This article was first published in the Hackney Gazette. To read the latest edition, see here.
A big welcome to the new Mayor of Hackney – Caroline Woodley. She is a formidable campaigner, dedicated public servant, and tireless champion of Hackney. I know she will always protect and fight for Hackney.
But after thirteen years of Conservative government, austerity, and deep cuts to local authority budgets, she inherits a tough situation.
Across the country, we have seen councils issue Section 114 notices – a step that immediately halts all new spending and acts as a flashing red light that a council is at serious risk of becoming bankrupt. These notices have been issued by councils such as Birmingham, Northamptonshire county, Croydon, Woking, Thurrock – all councils with various flavours of political leadership and with varying reasons for financial troubles.
Thankfully this isn’t the case in Hackney, which has been in safe hands and well managed – but there are big challenges ahead and difficult decisions will have to be made.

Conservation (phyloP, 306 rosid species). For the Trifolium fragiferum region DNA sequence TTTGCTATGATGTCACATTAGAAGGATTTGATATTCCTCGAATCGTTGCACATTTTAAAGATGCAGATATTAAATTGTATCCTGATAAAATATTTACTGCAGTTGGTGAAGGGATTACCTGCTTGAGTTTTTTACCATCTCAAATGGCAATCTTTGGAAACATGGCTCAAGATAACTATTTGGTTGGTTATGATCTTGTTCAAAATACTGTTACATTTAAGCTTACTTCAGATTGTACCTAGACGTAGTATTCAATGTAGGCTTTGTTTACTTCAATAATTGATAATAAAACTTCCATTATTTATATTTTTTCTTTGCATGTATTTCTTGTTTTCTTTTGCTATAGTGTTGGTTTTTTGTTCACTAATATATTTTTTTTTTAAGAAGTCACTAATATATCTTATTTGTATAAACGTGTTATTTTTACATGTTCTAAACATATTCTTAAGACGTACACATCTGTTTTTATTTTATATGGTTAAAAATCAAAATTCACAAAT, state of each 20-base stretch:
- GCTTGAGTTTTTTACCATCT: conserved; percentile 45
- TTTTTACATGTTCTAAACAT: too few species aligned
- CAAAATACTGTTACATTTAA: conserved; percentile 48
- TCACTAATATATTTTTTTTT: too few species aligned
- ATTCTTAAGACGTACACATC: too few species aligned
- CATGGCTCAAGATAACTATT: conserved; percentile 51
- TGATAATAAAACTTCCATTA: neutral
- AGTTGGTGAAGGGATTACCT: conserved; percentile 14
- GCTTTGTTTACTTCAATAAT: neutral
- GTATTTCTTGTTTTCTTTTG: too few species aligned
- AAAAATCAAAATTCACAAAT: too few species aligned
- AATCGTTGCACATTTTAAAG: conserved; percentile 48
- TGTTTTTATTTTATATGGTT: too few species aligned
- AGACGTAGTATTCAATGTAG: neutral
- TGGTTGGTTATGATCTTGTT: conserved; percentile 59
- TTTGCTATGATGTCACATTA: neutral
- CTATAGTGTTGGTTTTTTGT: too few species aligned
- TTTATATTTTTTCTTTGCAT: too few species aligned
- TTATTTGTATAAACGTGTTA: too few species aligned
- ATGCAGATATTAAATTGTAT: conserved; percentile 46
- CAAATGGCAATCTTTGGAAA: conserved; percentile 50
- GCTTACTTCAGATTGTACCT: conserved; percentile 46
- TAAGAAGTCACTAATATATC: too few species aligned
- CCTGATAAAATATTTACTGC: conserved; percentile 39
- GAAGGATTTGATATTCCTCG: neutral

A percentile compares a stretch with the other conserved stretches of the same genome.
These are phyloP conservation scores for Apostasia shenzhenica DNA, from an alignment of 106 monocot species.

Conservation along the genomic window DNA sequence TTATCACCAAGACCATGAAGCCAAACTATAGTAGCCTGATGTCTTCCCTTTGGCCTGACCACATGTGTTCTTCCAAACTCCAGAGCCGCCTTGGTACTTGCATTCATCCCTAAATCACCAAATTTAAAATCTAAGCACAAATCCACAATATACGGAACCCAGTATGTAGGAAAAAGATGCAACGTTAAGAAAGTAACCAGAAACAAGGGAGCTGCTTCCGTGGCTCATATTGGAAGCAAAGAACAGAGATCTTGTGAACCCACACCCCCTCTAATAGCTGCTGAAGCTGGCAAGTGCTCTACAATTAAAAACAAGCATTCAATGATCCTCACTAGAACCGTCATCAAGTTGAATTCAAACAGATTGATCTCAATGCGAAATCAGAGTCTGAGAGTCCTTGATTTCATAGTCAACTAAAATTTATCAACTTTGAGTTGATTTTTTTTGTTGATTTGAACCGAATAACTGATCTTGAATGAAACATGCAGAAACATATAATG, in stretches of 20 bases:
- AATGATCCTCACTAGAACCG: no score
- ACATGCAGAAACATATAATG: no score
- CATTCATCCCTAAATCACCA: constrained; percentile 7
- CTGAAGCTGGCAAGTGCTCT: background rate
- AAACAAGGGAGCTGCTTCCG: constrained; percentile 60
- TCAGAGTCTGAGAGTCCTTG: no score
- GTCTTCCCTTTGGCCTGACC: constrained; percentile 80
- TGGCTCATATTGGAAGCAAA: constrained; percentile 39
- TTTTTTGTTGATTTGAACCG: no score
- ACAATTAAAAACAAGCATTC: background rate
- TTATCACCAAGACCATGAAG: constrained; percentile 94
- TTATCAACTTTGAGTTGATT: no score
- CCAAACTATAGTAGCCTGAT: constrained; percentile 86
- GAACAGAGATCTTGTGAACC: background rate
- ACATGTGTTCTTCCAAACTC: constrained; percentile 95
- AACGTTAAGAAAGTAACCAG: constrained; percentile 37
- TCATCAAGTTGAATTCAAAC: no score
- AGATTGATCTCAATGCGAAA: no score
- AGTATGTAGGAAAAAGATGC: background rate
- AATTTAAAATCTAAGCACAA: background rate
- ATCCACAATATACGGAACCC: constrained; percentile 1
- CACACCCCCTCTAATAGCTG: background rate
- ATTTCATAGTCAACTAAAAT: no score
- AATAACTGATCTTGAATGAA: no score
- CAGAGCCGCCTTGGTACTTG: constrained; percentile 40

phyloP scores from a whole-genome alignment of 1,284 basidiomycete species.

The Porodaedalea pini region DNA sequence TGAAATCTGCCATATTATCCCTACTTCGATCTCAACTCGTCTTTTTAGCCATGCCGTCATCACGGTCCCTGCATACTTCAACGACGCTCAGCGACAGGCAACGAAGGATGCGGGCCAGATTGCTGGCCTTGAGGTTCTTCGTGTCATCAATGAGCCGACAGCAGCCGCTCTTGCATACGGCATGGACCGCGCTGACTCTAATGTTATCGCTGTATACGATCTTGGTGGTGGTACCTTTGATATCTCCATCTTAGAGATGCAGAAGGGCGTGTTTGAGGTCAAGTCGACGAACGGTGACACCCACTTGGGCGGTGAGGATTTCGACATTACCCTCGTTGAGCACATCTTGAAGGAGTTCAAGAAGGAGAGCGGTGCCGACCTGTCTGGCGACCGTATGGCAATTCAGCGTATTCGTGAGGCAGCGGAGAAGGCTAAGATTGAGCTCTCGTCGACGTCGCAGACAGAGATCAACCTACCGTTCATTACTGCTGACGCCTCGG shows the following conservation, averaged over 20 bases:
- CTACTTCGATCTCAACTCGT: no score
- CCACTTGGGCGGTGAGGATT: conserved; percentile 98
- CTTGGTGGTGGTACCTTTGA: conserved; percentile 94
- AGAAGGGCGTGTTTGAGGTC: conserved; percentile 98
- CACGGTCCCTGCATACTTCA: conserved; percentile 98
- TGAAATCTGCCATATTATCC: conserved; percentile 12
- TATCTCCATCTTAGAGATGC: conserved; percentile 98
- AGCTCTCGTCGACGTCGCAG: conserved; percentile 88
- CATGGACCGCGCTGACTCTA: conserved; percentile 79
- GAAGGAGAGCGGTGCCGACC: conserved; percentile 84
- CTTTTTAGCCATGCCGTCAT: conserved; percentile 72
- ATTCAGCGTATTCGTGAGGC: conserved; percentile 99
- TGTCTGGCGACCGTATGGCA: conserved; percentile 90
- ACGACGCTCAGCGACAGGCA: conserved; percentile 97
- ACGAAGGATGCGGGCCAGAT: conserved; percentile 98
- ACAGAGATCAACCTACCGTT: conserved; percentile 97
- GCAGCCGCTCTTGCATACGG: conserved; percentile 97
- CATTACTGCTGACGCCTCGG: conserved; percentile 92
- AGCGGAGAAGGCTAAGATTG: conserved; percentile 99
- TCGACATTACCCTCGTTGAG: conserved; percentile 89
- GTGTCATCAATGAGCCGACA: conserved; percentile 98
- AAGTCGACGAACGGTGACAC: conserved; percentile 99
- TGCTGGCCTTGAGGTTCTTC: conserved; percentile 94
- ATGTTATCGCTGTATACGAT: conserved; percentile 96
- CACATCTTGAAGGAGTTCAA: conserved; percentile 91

The bigger picture, and the reason behind why there has been such a large uptick in the number of councils issuing Section 114 notices, is that local government has been chronically underfunded for more than a decade. The National Audit Office paints a stark picture – spending power for local authorities has been cut by over a quarter since 2010. And this fall is largely because of reductions in central government grants, which were cut by more than 50 per cent in real terms between 2010/11 and 2020/21.
The Audit Commission, which was abolished by the David Cameron government, previously acted as an early warning system for bankruptcy in local government. Now that this important work has been privatised, local leaders are left in the dark on their own finances. In 2021/22, only 12 per cent of local government bodies received their audit opinions within the deadline for accounts publication.
Local authorities and councillors are not magicians. They cannot conjure resources from the air. Austerity has pushed councils into difficult decisions about who to help and what to cut.
And things have only become tougher after the Liz Truss government crashed the economy. The cost of goods, services, living – everything has shot up. Families are struggling to make ends meet. And so are local councils.
This won’t change overnight. Resilient local finances are built on a growing national economy and long-term, secure funding settlements. Neither of these are likely to change under this Conservative Government.